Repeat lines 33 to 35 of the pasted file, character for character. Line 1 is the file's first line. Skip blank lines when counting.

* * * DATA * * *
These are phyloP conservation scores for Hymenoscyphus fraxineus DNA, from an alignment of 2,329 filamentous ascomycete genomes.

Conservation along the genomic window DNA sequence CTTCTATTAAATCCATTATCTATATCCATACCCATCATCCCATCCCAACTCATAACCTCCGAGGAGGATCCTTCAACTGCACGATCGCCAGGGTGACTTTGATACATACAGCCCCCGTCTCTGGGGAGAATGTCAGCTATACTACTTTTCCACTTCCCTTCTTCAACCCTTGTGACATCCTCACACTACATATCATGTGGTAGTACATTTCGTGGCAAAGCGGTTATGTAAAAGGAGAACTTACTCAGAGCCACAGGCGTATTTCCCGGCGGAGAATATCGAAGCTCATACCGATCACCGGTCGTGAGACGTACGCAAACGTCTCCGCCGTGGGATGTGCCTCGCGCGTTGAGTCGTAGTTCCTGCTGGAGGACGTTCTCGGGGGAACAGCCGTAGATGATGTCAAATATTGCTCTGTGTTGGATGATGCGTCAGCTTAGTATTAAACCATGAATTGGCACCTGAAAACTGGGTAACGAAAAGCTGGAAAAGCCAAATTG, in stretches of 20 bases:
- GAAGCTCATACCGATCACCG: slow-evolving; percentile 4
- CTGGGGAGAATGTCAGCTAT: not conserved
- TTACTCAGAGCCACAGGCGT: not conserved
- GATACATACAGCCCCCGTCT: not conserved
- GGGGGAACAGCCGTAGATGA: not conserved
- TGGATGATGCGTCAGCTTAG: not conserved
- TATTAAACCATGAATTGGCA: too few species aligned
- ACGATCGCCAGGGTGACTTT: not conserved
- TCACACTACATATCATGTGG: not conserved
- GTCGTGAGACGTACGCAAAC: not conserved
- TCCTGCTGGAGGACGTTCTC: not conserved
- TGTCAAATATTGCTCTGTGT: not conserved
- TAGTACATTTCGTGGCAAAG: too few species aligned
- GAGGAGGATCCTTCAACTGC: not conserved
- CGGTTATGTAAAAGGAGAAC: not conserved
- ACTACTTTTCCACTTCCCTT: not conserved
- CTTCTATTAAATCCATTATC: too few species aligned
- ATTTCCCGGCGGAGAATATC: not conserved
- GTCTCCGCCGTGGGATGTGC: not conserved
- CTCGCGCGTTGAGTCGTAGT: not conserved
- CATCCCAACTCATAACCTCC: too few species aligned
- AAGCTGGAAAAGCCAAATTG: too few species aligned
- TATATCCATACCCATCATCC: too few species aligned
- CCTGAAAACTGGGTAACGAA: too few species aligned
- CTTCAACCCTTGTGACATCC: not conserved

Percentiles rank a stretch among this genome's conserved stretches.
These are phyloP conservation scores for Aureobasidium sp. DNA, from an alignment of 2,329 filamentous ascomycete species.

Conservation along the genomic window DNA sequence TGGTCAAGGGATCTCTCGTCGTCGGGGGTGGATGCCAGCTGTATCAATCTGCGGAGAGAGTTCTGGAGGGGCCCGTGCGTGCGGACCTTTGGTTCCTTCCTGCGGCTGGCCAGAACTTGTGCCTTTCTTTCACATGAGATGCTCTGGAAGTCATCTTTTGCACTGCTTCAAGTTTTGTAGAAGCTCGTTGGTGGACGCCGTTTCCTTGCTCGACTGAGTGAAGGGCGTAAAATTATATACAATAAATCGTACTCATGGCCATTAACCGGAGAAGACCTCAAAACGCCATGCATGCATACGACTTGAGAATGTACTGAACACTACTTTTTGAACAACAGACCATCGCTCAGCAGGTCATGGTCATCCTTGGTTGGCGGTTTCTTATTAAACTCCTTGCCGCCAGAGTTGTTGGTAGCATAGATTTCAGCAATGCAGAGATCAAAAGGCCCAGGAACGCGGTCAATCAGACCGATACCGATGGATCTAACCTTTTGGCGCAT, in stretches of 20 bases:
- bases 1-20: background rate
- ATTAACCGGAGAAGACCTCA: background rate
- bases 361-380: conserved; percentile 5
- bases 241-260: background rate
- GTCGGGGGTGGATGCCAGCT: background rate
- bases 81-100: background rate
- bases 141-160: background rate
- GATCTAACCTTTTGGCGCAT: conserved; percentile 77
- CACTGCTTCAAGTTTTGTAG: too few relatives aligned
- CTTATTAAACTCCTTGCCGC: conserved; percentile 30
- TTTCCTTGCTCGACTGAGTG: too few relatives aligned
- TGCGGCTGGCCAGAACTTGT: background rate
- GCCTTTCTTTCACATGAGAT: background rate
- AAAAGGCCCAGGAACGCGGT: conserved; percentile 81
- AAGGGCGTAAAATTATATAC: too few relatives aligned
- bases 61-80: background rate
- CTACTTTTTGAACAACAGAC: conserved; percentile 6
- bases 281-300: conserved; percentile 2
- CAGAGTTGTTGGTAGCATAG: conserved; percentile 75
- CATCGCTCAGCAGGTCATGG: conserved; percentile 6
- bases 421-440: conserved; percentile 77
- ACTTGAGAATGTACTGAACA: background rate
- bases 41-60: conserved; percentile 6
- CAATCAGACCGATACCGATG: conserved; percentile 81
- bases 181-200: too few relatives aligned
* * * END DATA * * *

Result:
- bases 361-380: conserved; percentile 5
- bases 241-260: background rate
- GTCGGGGGTGGATGCCAGCT: background rate